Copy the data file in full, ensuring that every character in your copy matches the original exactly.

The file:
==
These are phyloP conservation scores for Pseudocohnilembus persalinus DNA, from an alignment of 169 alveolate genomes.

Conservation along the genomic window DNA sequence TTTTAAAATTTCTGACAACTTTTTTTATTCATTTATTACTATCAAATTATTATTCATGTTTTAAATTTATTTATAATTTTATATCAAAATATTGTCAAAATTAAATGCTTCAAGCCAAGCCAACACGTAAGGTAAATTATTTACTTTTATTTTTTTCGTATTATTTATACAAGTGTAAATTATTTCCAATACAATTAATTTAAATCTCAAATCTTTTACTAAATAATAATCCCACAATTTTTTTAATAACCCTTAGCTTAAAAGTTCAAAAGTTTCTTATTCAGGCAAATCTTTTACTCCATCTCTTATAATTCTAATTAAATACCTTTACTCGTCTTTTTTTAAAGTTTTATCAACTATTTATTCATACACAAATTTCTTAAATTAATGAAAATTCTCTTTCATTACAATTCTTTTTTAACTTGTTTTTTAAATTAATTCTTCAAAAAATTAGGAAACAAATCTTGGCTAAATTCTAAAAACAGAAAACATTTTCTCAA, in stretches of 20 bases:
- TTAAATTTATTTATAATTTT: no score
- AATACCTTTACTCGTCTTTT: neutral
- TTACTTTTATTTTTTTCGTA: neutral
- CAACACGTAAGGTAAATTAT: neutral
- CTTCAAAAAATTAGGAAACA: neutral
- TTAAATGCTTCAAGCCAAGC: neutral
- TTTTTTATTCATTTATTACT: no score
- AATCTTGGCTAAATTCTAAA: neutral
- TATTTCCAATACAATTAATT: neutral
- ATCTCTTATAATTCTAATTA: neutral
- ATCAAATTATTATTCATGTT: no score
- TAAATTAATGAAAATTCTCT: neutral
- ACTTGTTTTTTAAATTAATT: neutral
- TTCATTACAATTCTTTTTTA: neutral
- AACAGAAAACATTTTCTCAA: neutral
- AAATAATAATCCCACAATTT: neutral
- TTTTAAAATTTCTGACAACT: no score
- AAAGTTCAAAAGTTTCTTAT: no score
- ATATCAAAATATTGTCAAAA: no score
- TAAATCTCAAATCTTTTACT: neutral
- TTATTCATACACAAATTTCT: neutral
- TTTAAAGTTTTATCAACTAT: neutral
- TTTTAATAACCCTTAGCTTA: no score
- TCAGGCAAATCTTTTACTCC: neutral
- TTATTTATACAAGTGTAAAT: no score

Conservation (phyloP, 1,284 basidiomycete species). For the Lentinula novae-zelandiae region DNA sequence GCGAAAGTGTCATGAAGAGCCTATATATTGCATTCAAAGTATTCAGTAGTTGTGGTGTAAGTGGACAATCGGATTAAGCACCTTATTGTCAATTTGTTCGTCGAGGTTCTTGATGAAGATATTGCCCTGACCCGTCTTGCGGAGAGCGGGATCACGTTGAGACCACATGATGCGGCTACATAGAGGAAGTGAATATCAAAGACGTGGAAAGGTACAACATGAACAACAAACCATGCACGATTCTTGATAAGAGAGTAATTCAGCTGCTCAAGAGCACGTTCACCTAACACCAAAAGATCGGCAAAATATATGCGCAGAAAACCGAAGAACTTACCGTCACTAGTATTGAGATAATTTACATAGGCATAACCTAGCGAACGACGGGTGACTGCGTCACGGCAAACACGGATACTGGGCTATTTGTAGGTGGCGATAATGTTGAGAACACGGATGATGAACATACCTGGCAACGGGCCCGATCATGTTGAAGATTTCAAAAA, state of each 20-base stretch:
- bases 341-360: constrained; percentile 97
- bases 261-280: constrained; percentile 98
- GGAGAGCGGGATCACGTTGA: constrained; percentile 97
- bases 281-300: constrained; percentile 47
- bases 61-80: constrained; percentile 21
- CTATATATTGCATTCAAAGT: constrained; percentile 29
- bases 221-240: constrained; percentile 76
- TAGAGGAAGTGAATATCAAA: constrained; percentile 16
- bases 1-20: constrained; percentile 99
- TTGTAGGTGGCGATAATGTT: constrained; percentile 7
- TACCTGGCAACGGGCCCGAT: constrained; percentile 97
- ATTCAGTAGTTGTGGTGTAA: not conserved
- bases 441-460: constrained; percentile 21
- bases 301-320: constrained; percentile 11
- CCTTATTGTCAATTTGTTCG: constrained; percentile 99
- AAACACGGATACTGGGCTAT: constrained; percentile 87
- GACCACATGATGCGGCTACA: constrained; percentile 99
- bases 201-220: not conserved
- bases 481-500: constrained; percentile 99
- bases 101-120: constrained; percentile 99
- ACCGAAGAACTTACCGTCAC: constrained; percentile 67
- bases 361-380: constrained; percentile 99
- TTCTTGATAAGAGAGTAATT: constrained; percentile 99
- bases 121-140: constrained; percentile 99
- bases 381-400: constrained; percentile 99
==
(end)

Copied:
These are phyloP conservation scores for Pseudocohnilembus persalinus DNA, from an alignment of 169 alveolate genomes.

Conservation along the genomic window DNA sequence TTTTAAAATTTCTGACAACTTTTTTTATTCATTTATTACTATCAAATTATTATTCATGTTTTAAATTTATTTATAATTTTATATCAAAATATTGTCAAAATTAAATGCTTCAAGCCAAGCCAACACGTAAGGTAAATTATTTACTTTTATTTTTTTCGTATTATTTATACAAGTGTAAATTATTTCCAATACAATTAATTTAAATCTCAAATCTTTTACTAAATAATAATCCCACAATTTTTTTAATAACCCTTAGCTTAAAAGTTCAAAAGTTTCTTATTCAGGCAAATCTTTTACTCCATCTCTTATAATTCTAATTAAATACCTTTACTCGTCTTTTTTTAAAGTTTTATCAACTATTTATTCATACACAAATTTCTTAAATTAATGAAAATTCTCTTTCATTACAATTCTTTTTTAACTTGTTTTTTAAATTAATTCTTCAAAAAATTAGGAAACAAATCTTGGCTAAATTCTAAAAACAGAAAACATTTTCTCAA, in stretches of 20 bases:
- TTAAATTTATTTATAATTTT: no score
- AATACCTTTACTCGTCTTTT: neutral
- TTACTTTTATTTTTTTCGTA: neutral
- CAACACGTAAGGTAAATTAT: neutral
- CTTCAAAAAATTAGGAAACA: neutral
- TTAAATGCTTCAAGCCAAGC: neutral
- TTTTTTATTCATTTATTACT: no score
- AATCTTGGCTAAATTCTAAA: neutral
- TATTTCCAATACAATTAATT: neutral
- ATCTCTTATAATTCTAATTA: neutral
- ATCAAATTATTATTCATGTT: no score
- TAAATTAATGAAAATTCTCT: neutral
- ACTTGTTTTTTAAATTAATT: neutral
- TTCATTACAATTCTTTTTTA: neutral
- AACAGAAAACATTTTCTCAA: neutral
- AAATAATAATCCCACAATTT: neutral
- TTTTAAAATTTCTGACAACT: no score
- AAAGTTCAAAAGTTTCTTAT: no score
- ATATCAAAATATTGTCAAAA: no score
- TAAATCTCAAATCTTTTACT: neutral
- TTATTCATACACAAATTTCT: neutral
- TTTAAAGTTTTATCAACTAT: neutral
- TTTTAATAACCCTTAGCTTA: no score
- TCAGGCAAATCTTTTACTCC: neutral
- TTATTTATACAAGTGTAAAT: no score

Conservation (phyloP, 1,284 basidiomycete species). For the Lentinula novae-zelandiae region DNA sequence GCGAAAGTGTCATGAAGAGCCTATATATTGCATTCAAAGTATTCAGTAGTTGTGGTGTAAGTGGACAATCGGATTAAGCACCTTATTGTCAATTTGTTCGTCGAGGTTCTTGATGAAGATATTGCCCTGACCCGTCTTGCGGAGAGCGGGATCACGTTGAGACCACATGATGCGGCTACATAGAGGAAGTGAATATCAAAGACGTGGAAAGGTACAACATGAACAACAAACCATGCACGATTCTTGATAAGAGAGTAATTCAGCTGCTCAAGAGCACGTTCACCTAACACCAAAAGATCGGCAAAATATATGCGCAGAAAACCGAAGAACTTACCGTCACTAGTATTGAGATAATTTACATAGGCATAACCTAGCGAACGACGGGTGACTGCGTCACGGCAAACACGGATACTGGGCTATTTGTAGGTGGCGATAATGTTGAGAACACGGATGATGAACATACCTGGCAACGGGCCCGATCATGTTGAAGATTTCAAAAA, state of each 20-base stretch:
- bases 341-360: constrained; percentile 97
- bases 261-280: constrained; percentile 98
- GGAGAGCGGGATCACGTTGA: constrained; percentile 97
- bases 281-300: constrained; percentile 47
- bases 61-80: constrained; percentile 21
- CTATATATTGCATTCAAAGT: constrained; percentile 29
- bases 221-240: constrained; percentile 76
- TAGAGGAAGTGAATATCAAA: constrained; percentile 16
- bases 1-20: constrained; percentile 99
- TTGTAGGTGGCGATAATGTT: constrained; percentile 7
- TACCTGGCAACGGGCCCGAT: constrained; percentile 97
- ATTCAGTAGTTGTGGTGTAA: not conserved
- bases 441-460: constrained; percentile 21
- bases 301-320: constrained; percentile 11
- CCTTATTGTCAATTTGTTCG: constrained; percentile 99
- AAACACGGATACTGGGCTAT: constrained; percentile 87
- GACCACATGATGCGGCTACA: constrained; percentile 99
- bases 201-220: not conserved
- bases 481-500: constrained; percentile 99
- bases 101-120: constrained; percentile 99
- ACCGAAGAACTTACCGTCAC: constrained; percentile 67
- bases 361-380: constrained; percentile 99
- TTCTTGATAAGAGAGTAATT: constrained; percentile 99
- bases 121-140: constrained; percentile 99
- bases 381-400: constrained; percentile 99